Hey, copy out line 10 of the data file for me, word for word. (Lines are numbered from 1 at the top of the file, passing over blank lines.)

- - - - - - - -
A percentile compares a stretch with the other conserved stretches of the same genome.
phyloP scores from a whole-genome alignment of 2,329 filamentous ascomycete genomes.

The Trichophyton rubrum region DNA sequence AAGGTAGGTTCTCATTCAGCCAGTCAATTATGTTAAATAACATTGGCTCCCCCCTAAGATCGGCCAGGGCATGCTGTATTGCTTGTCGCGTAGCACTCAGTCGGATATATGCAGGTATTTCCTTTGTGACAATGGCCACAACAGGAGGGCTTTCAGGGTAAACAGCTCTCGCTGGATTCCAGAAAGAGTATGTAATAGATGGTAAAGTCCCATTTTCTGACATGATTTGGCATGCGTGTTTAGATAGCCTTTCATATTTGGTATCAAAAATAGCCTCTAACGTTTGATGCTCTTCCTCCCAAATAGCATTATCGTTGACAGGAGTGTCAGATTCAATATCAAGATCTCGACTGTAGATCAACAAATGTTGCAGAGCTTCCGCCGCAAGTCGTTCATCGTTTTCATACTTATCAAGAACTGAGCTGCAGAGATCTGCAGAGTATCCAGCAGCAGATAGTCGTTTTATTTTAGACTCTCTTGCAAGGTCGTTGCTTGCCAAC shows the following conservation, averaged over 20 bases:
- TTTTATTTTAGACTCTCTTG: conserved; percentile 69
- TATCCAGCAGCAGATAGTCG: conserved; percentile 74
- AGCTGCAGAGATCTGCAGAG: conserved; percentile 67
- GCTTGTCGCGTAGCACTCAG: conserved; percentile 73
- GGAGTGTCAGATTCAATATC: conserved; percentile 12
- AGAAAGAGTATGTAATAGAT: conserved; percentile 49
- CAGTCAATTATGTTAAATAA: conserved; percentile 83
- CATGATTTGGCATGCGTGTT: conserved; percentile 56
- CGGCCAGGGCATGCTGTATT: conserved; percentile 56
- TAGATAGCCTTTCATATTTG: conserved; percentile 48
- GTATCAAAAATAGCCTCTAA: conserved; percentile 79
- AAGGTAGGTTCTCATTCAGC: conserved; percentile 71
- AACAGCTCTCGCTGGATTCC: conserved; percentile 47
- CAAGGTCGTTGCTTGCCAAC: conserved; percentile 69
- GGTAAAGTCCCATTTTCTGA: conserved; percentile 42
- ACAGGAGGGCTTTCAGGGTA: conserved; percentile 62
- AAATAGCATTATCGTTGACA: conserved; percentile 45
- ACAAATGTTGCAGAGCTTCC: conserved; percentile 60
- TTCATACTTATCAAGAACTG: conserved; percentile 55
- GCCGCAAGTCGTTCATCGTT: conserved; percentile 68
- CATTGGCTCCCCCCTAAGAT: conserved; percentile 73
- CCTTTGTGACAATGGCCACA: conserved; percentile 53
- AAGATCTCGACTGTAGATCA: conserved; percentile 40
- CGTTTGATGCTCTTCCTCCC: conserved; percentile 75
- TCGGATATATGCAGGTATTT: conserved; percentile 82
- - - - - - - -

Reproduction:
- CAGTCAATTATGTTAAATAA: conserved; percentile 83